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Lethal Witness: Sir Bernard Spilsbury, Honorary Pathologist Paperback – Jun 1 2009


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Product Details

  • Paperback: 296 pages
  • Publisher: Kent State University Press; 1 edition (June 1 2009)
  • Language: English
  • ISBN-10: 1606350196
  • ISBN-13: 978-1606350195
  • Product Dimensions: 2.1 x 15.7 x 23.2 cm
  • Shipping Weight: 544 g
  • Average Customer Review: 4.0 out of 5 stars  See all reviews (1 customer review)
  • Amazon Bestsellers Rank: #861,233 in Books (See Top 100 in Books)

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Format: Kindle Edition Verified Purchase
I "met" Sir Bernard Spilsbury at the beginning (the procescution of Dr. H. H. Crippen for wife murder) and nearly at the end of his forensic career (his advice to Lieut-Commander Ewan Montagu as to how to send a dead body on a mission of deception and have it believed that he died of drowning. IOW "Operation Mincemeat"). So I was eager to read this e-book. It was not as engrossing as Colin Evans' "The Father of Forensics". Mr. Ross and Mr. Evans also disagree on which of Spilsbury's examinations was based on "good" and which on "bad" forensic science. Sir Bernard was treated by the courts as a man who could not be wrong. He had quite a following, especially among the judges, which influenced juries to convict on his evidence alone. This alone makes him a remarkable subject. Spilsbury not only made forensic pathology acceptable and respectable in criminal justice, he nearly brought it into disgrace by his dogmatism. So write both Ross and Evans, each from his own viewpoint. I think both are a must read for those interested in the history of CSI and forensic medicine
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Amazon.com: 1 review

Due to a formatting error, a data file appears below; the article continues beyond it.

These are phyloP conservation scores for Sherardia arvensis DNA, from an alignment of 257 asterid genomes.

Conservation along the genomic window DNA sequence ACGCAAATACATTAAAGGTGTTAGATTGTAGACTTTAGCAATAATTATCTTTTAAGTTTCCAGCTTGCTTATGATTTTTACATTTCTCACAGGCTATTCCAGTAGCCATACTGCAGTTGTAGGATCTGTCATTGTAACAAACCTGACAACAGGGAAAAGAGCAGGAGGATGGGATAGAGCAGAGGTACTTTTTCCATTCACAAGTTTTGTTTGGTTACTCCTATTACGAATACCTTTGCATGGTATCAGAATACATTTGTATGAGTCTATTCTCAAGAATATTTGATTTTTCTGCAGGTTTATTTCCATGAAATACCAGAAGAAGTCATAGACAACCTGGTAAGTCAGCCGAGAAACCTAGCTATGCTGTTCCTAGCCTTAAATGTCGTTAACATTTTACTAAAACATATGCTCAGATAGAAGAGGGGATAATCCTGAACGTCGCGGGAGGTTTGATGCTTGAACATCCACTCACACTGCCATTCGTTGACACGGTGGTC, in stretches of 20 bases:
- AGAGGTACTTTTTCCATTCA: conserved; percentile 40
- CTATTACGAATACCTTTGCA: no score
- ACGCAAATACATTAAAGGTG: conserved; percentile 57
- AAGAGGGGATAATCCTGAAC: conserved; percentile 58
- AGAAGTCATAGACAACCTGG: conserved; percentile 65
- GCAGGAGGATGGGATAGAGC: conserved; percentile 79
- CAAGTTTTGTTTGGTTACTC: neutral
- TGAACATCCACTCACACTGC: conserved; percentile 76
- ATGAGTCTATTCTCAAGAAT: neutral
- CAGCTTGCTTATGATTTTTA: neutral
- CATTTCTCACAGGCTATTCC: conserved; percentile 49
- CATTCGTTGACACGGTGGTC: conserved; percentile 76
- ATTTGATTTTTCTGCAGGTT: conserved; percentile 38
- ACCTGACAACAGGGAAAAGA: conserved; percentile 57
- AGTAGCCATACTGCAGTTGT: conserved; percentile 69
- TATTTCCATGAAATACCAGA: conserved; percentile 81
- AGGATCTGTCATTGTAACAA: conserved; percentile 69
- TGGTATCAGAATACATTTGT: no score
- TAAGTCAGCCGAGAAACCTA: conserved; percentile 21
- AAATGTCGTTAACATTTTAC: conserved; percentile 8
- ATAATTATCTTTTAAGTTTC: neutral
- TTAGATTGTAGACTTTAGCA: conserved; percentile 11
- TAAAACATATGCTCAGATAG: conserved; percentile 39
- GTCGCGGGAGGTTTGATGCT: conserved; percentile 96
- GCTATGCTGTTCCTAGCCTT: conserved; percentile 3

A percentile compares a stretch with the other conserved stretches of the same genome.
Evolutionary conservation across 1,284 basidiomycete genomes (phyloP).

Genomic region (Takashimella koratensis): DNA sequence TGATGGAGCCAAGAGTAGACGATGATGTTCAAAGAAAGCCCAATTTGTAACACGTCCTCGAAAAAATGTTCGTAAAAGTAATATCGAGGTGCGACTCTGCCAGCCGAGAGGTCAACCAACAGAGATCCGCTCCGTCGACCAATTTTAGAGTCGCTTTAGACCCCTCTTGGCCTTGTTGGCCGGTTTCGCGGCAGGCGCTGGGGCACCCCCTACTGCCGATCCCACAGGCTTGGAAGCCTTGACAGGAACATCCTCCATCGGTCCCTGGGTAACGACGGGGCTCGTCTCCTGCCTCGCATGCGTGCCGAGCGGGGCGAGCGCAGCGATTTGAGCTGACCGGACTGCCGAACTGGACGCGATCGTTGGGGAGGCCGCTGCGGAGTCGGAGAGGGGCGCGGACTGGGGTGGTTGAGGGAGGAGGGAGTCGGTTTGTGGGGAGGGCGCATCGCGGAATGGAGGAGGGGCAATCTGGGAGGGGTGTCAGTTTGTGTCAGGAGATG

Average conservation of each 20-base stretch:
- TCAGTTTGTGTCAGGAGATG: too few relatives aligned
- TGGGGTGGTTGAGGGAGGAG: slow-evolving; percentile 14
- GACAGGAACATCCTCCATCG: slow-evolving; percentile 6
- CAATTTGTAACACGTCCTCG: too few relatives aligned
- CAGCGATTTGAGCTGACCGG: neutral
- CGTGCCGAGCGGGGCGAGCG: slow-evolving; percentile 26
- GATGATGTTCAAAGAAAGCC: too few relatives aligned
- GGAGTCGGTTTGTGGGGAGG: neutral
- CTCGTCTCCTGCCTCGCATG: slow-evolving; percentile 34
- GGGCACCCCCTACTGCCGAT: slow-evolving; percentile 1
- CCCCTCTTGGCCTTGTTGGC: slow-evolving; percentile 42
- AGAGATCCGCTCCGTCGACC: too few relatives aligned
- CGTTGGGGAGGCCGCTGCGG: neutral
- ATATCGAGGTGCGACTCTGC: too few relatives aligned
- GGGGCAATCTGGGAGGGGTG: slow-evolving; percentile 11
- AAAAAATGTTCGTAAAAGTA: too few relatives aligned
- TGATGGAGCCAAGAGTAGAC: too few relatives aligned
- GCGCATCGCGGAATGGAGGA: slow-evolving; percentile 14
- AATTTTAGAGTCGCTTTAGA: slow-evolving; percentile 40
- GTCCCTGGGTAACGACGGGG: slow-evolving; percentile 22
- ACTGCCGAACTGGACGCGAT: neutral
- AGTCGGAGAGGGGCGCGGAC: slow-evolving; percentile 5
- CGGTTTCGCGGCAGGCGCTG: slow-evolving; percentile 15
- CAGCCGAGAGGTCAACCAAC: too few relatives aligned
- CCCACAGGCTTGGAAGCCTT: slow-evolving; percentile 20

2 of 2 people found the following review helpful
Must have for true crime fans Aug. 16 2013
By Pop culture man - Published on Amazon.com
Format: Kindle Edition Verified Purchase
This absorbing book compels you to keep turning its pages. It covers many of the classic British murder cases of the first half of the Twentieth century, as Spilsbury was the key medical witness sought by the prosecution throughout that period. The author has great skill in expressing technical legal and medical issues clearly and concisely. He gives satisfying levels of detail about the crimes and the trials and also about Spilsbury's personal life. He demonstrates convincingly how Spilsbury many times went unjustifiably beyond the evidence he had gathered to construct theories on how the crimes had been committed. His fame, reputation and very effective performance as a witness usually meant that his testimony at trial was the clincher in destroying the defence's case. In three or four cases, the author argues, Spilsbury's elaboration led to the execution of innocent men. Lethal Witness is an outstanding example of the true crime genre.

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